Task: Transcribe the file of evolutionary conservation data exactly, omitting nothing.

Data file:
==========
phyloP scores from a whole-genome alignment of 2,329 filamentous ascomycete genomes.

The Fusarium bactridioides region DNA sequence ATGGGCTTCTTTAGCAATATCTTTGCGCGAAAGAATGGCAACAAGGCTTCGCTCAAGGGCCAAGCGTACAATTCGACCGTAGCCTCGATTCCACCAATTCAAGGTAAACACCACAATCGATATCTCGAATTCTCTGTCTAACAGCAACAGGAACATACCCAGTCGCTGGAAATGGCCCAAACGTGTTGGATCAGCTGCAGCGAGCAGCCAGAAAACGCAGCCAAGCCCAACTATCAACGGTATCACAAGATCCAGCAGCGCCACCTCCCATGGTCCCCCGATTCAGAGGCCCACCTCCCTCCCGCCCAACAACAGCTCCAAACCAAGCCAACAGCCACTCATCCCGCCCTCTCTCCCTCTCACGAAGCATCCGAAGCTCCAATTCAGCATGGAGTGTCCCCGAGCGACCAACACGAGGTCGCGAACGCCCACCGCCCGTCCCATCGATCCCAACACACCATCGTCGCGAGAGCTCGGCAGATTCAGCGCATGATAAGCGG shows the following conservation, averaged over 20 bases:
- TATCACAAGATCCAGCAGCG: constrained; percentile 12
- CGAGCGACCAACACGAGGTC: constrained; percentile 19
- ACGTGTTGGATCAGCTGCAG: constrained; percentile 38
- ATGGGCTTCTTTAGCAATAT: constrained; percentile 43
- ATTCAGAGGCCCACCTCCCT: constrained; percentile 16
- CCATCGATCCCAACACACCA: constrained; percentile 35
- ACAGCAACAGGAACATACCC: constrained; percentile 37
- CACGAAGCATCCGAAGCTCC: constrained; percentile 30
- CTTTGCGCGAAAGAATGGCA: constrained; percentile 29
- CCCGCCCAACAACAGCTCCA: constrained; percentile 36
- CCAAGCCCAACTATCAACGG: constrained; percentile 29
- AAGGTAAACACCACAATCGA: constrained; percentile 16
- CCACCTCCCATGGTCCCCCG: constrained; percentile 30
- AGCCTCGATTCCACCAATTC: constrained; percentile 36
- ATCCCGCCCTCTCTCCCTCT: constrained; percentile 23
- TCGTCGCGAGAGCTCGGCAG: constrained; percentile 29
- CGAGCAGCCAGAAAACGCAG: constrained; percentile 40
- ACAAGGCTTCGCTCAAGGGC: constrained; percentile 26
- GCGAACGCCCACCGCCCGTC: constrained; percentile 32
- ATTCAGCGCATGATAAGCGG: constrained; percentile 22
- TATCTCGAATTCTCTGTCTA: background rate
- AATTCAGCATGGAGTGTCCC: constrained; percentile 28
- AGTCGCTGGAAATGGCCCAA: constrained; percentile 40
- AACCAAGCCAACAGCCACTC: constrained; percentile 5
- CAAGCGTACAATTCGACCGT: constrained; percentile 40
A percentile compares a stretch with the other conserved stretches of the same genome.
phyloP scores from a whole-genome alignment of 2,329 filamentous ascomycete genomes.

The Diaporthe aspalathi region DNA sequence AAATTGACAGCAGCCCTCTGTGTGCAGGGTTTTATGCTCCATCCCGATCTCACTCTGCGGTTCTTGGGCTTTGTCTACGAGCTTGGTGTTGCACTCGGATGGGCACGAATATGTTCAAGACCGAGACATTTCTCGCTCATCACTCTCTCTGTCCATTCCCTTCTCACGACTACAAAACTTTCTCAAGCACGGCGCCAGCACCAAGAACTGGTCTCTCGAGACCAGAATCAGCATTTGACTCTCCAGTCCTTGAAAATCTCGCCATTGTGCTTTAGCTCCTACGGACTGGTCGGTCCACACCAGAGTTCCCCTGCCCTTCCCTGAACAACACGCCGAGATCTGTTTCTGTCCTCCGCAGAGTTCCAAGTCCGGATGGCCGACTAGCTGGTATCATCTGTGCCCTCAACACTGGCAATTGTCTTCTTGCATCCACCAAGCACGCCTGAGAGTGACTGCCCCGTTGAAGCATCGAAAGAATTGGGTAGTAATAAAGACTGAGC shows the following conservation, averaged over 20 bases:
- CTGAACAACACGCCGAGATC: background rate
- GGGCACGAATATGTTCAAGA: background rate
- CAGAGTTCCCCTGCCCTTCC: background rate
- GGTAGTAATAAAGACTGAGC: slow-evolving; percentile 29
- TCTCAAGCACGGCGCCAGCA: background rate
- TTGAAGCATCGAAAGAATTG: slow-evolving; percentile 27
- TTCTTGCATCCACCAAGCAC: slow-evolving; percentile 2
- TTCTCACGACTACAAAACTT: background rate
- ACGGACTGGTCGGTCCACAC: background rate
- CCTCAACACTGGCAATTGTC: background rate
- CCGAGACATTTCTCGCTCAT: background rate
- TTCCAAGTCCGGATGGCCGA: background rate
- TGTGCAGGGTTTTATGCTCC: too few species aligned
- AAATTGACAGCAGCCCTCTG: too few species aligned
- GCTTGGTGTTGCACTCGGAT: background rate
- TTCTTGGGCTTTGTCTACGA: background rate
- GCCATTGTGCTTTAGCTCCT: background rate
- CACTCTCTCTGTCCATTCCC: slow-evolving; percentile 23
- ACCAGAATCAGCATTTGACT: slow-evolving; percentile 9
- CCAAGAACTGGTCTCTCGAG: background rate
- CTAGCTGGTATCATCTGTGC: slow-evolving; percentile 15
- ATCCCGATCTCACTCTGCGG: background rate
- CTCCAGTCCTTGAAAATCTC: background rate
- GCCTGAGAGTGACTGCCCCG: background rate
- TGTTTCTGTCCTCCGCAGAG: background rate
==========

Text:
phyloP scores from a whole-genome alignment of 2,329 filamentous ascomycete genomes.

The Fusarium bactridioides region DNA sequence ATGGGCTTCTTTAGCAATATCTTTGCGCGAAAGAATGGCAACAAGGCTTCGCTCAAGGGCCAAGCGTACAATTCGACCGTAGCCTCGATTCCACCAATTCAAGGTAAACACCACAATCGATATCTCGAATTCTCTGTCTAACAGCAACAGGAACATACCCAGTCGCTGGAAATGGCCCAAACGTGTTGGATCAGCTGCAGCGAGCAGCCAGAAAACGCAGCCAAGCCCAACTATCAACGGTATCACAAGATCCAGCAGCGCCACCTCCCATGGTCCCCCGATTCAGAGGCCCACCTCCCTCCCGCCCAACAACAGCTCCAAACCAAGCCAACAGCCACTCATCCCGCCCTCTCTCCCTCTCACGAAGCATCCGAAGCTCCAATTCAGCATGGAGTGTCCCCGAGCGACCAACACGAGGTCGCGAACGCCCACCGCCCGTCCCATCGATCCCAACACACCATCGTCGCGAGAGCTCGGCAGATTCAGCGCATGATAAGCGG shows the following conservation, averaged over 20 bases:
- TATCACAAGATCCAGCAGCG: constrained; percentile 12
- CGAGCGACCAACACGAGGTC: constrained; percentile 19
- ACGTGTTGGATCAGCTGCAG: constrained; percentile 38
- ATGGGCTTCTTTAGCAATAT: constrained; percentile 43
- ATTCAGAGGCCCACCTCCCT: constrained; percentile 16
- CCATCGATCCCAACACACCA: constrained; percentile 35
- ACAGCAACAGGAACATACCC: constrained; percentile 37
- CACGAAGCATCCGAAGCTCC: constrained; percentile 30
- CTTTGCGCGAAAGAATGGCA: constrained; percentile 29
- CCCGCCCAACAACAGCTCCA: constrained; percentile 36
- CCAAGCCCAACTATCAACGG: constrained; percentile 29
- AAGGTAAACACCACAATCGA: constrained; percentile 16
- CCACCTCCCATGGTCCCCCG: constrained; percentile 30
- AGCCTCGATTCCACCAATTC: constrained; percentile 36
- ATCCCGCCCTCTCTCCCTCT: constrained; percentile 23
- TCGTCGCGAGAGCTCGGCAG: constrained; percentile 29
- CGAGCAGCCAGAAAACGCAG: constrained; percentile 40
- ACAAGGCTTCGCTCAAGGGC: constrained; percentile 26
- GCGAACGCCCACCGCCCGTC: constrained; percentile 32
- ATTCAGCGCATGATAAGCGG: constrained; percentile 22
- TATCTCGAATTCTCTGTCTA: background rate
- AATTCAGCATGGAGTGTCCC: constrained; percentile 28
- AGTCGCTGGAAATGGCCCAA: constrained; percentile 40
- AACCAAGCCAACAGCCACTC: constrained; percentile 5
- CAAGCGTACAATTCGACCGT: constrained; percentile 40
A percentile compares a stretch with the other conserved stretches of the same genome.
phyloP scores from a whole-genome alignment of 2,329 filamentous ascomycete genomes.

The Diaporthe aspalathi region DNA sequence AAATTGACAGCAGCCCTCTGTGTGCAGGGTTTTATGCTCCATCCCGATCTCACTCTGCGGTTCTTGGGCTTTGTCTACGAGCTTGGTGTTGCACTCGGATGGGCACGAATATGTTCAAGACCGAGACATTTCTCGCTCATCACTCTCTCTGTCCATTCCCTTCTCACGACTACAAAACTTTCTCAAGCACGGCGCCAGCACCAAGAACTGGTCTCTCGAGACCAGAATCAGCATTTGACTCTCCAGTCCTTGAAAATCTCGCCATTGTGCTTTAGCTCCTACGGACTGGTCGGTCCACACCAGAGTTCCCCTGCCCTTCCCTGAACAACACGCCGAGATCTGTTTCTGTCCTCCGCAGAGTTCCAAGTCCGGATGGCCGACTAGCTGGTATCATCTGTGCCCTCAACACTGGCAATTGTCTTCTTGCATCCACCAAGCACGCCTGAGAGTGACTGCCCCGTTGAAGCATCGAAAGAATTGGGTAGTAATAAAGACTGAGC shows the following conservation, averaged over 20 bases:
- CTGAACAACACGCCGAGATC: background rate
- GGGCACGAATATGTTCAAGA: background rate
- CAGAGTTCCCCTGCCCTTCC: background rate
- GGTAGTAATAAAGACTGAGC: slow-evolving; percentile 29
- TCTCAAGCACGGCGCCAGCA: background rate
- TTGAAGCATCGAAAGAATTG: slow-evolving; percentile 27
- TTCTTGCATCCACCAAGCAC: slow-evolving; percentile 2
- TTCTCACGACTACAAAACTT: background rate
- ACGGACTGGTCGGTCCACAC: background rate
- CCTCAACACTGGCAATTGTC: background rate
- CCGAGACATTTCTCGCTCAT: background rate
- TTCCAAGTCCGGATGGCCGA: background rate
- TGTGCAGGGTTTTATGCTCC: too few species aligned
- AAATTGACAGCAGCCCTCTG: too few species aligned
- GCTTGGTGTTGCACTCGGAT: background rate
- TTCTTGGGCTTTGTCTACGA: background rate
- GCCATTGTGCTTTAGCTCCT: background rate
- CACTCTCTCTGTCCATTCCC: slow-evolving; percentile 23
- ACCAGAATCAGCATTTGACT: slow-evolving; percentile 9
- CCAAGAACTGGTCTCTCGAG: background rate
- CTAGCTGGTATCATCTGTGC: slow-evolving; percentile 15
- ATCCCGATCTCACTCTGCGG: background rate
- CTCCAGTCCTTGAAAATCTC: background rate
- GCCTGAGAGTGACTGCCCCG: background rate
- TGTTTCTGTCCTCCGCAGAG: background rate